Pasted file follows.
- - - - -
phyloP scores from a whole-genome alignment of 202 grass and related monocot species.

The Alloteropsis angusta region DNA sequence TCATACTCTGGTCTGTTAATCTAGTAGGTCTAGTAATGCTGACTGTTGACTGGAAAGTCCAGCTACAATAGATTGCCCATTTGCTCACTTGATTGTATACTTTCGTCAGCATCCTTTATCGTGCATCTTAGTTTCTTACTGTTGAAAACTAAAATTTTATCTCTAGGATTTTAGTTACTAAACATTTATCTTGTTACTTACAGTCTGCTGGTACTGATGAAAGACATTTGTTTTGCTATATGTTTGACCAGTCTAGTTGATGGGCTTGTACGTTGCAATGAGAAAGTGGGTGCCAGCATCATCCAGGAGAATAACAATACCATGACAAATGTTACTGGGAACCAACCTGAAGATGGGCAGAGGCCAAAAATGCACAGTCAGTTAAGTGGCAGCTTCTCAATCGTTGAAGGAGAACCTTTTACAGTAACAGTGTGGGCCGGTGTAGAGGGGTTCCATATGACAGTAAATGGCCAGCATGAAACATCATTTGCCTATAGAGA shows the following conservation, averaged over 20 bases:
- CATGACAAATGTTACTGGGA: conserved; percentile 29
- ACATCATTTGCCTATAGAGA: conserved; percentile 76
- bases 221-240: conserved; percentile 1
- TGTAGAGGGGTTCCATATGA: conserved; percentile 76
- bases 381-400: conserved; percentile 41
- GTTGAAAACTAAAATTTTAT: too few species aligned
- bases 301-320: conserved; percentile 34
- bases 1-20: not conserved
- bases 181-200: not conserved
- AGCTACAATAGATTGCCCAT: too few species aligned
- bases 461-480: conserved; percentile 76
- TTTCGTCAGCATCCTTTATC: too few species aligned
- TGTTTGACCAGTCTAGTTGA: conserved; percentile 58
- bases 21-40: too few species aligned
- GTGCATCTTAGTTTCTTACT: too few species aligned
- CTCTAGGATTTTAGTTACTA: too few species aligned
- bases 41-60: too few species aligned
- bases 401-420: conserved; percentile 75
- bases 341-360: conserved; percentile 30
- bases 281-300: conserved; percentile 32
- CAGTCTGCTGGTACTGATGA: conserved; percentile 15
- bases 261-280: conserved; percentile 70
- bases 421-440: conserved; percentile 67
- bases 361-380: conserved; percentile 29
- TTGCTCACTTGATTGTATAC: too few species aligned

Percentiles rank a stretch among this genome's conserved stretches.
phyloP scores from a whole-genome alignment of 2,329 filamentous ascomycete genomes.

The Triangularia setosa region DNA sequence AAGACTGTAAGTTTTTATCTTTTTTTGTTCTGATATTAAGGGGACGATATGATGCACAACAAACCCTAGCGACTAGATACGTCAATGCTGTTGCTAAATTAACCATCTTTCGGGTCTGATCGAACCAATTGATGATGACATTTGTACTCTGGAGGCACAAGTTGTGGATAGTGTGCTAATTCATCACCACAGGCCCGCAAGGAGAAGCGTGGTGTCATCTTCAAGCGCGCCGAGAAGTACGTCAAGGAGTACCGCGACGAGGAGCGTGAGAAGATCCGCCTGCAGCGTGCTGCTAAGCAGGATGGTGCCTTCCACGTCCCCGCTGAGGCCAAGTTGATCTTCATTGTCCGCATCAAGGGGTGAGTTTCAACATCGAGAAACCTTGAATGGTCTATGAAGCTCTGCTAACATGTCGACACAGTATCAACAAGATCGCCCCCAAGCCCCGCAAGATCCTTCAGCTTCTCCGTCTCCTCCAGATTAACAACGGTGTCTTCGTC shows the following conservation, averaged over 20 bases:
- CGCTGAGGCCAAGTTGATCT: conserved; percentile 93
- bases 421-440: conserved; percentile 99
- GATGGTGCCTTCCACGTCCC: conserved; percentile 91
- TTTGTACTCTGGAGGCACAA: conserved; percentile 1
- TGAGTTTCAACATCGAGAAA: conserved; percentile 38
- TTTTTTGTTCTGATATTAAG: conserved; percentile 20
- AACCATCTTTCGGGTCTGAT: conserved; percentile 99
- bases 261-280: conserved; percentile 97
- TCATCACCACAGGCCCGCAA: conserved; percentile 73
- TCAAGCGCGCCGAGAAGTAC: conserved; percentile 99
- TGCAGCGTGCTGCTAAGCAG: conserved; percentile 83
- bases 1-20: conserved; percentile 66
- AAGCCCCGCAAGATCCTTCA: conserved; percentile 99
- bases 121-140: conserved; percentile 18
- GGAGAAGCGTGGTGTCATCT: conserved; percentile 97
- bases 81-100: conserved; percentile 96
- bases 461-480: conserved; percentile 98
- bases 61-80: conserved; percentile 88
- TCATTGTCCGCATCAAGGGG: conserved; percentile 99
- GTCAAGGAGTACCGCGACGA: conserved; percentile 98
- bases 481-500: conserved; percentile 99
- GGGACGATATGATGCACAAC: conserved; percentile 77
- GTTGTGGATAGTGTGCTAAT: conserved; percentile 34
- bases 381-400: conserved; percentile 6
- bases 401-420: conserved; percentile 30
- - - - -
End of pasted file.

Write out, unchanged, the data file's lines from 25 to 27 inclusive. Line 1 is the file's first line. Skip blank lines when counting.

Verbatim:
- bases 421-440: conserved; percentile 67
- bases 361-380: conserved; percentile 29
- TTGCTCACTTGATTGTATAC: too few species aligned